occasional processing.

If we are to rely on the Belgians’
view the next question is therefore what does ‘managing’ mean in this context?
Our view is that ‘managing’ the above data includes employees’, customers’ and suppliers’
records, placing orders with suppliers, invoicing customers and liaising with
them over progress of work but would not extend to sending marketing emails or
processing personal data in a way that would not be considered normal for the
day-to-day running of the business[7].
If we follow the view of the Belgian Data Protection Authority, organisations
should apply the following thought process.

Art 30 thought process

Without a definition for ‘managing data’, what decides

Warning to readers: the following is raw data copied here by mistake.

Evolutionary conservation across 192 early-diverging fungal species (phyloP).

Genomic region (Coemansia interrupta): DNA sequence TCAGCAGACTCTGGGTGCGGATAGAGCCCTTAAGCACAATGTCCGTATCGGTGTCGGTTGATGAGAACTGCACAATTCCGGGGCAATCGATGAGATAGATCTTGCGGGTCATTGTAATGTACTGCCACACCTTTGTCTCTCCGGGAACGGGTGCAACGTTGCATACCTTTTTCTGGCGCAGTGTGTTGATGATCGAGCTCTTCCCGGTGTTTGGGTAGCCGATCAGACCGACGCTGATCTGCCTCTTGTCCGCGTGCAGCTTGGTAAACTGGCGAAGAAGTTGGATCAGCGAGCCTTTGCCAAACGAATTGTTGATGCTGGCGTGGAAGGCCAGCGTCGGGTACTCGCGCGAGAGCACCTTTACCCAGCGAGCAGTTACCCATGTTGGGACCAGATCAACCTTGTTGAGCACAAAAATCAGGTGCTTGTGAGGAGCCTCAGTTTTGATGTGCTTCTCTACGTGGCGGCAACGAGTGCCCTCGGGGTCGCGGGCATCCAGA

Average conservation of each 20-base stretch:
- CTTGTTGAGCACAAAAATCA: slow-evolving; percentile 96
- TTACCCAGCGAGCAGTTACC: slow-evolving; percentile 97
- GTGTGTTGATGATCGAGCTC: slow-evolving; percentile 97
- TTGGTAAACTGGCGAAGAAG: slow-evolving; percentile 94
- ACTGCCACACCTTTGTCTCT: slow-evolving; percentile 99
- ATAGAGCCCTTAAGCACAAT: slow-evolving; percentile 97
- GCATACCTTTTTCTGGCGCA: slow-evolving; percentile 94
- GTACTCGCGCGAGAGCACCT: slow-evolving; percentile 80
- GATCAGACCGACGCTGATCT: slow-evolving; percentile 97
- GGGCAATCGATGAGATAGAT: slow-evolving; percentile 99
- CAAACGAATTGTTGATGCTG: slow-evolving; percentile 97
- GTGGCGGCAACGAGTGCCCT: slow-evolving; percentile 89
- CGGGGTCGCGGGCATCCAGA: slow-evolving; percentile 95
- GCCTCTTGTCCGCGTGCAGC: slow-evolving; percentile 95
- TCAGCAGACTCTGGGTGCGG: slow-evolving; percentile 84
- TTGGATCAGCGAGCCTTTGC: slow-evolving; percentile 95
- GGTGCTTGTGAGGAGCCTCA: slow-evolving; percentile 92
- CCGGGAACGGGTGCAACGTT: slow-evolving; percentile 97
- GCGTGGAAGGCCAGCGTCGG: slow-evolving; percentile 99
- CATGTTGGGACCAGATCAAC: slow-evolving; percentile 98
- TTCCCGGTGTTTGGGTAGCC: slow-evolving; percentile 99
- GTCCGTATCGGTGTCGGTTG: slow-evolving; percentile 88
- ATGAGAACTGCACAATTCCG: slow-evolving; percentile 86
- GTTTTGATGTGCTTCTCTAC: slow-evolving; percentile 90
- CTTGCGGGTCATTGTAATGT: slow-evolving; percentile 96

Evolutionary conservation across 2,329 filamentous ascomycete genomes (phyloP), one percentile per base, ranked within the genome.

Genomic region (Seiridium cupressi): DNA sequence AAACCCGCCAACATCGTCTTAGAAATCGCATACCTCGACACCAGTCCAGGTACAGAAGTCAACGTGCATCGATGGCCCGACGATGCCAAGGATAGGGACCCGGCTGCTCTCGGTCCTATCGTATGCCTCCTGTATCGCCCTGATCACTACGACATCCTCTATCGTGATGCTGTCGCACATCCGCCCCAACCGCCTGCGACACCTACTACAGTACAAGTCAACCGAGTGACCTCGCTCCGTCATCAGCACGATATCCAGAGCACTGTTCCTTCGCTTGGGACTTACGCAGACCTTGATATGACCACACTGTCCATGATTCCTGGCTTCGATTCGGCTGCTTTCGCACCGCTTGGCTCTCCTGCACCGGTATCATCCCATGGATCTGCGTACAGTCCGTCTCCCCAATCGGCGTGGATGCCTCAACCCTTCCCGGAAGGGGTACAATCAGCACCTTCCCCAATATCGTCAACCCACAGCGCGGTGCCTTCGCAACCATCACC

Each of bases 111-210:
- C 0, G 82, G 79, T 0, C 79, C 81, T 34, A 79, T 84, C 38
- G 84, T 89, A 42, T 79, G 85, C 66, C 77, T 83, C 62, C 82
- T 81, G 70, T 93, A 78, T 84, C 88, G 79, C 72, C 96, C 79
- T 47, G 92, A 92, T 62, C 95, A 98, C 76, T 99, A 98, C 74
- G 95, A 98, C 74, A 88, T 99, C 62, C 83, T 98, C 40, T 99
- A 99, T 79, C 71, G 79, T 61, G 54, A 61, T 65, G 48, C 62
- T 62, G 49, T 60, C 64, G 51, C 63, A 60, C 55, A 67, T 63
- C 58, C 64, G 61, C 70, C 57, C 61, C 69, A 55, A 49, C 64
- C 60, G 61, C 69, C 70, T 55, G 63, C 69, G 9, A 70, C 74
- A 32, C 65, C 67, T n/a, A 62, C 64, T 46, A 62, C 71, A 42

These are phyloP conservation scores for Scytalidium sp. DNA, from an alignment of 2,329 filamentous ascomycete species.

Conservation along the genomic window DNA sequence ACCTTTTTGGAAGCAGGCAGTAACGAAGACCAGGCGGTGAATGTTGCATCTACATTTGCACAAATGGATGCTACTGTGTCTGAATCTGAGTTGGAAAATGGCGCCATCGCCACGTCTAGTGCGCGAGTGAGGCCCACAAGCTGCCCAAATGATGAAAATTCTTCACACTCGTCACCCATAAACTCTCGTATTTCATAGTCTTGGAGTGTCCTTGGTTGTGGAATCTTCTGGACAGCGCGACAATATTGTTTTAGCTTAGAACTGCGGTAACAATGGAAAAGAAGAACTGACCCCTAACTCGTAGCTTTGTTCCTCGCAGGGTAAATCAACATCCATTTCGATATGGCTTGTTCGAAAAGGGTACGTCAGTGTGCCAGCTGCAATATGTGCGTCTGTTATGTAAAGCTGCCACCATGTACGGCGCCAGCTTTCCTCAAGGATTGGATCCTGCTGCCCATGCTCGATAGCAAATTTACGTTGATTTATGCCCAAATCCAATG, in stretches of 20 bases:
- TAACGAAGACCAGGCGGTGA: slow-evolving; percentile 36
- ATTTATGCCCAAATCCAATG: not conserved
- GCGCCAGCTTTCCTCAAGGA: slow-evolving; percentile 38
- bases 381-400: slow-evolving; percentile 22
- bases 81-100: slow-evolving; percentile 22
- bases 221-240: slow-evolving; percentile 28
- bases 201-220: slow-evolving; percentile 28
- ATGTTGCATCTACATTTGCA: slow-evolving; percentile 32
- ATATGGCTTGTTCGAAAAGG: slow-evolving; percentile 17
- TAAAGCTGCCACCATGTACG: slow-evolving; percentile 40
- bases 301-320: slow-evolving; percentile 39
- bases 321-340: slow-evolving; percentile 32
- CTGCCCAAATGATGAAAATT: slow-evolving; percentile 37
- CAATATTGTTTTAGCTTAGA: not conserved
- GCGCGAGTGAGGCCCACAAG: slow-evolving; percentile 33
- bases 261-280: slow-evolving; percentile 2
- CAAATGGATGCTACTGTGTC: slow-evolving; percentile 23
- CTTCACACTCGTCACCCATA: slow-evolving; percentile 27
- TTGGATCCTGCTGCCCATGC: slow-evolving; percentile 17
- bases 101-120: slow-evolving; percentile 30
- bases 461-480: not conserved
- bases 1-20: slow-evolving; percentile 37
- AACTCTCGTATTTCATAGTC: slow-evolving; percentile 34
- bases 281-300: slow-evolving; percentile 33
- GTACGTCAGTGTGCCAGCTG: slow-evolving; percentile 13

whether a controller/processor is ‘managing data’ or not ‘managing data’
remains unclear; it is our view that if a Smaller Organisation is unsure, the
data processing should be recorded.  

What does this mean for Smaller Organisations?

A literal interpretation of
Article 30.5 suggests there either is or is not an obligation to record all personal
data processing. The Belgians however seem to be saying that it is only data
processing that falls foul of the disqualifiers that needs to be recorded and
that other processing can take advantage of the exemption. This means that
Smaller Organisations will only need to record their Sensitive Processing and
any other processing that is not day-to-day management processing, unless truly
occasional. This means that Smaller Organisations may be relieved of some
record keeping but will still need to keep Article 30 records of some of their
processing. The ICO guidance also suggests that Article 30.5 exempts Smaller
Organisations from recording some categories of processing rather than all

Our View

This is undoubtedly an example of
how unclear GDPR is and without any specific guidance from the Article 29 Working
Party or the ICO we can only apply a purposive and proportionate approach.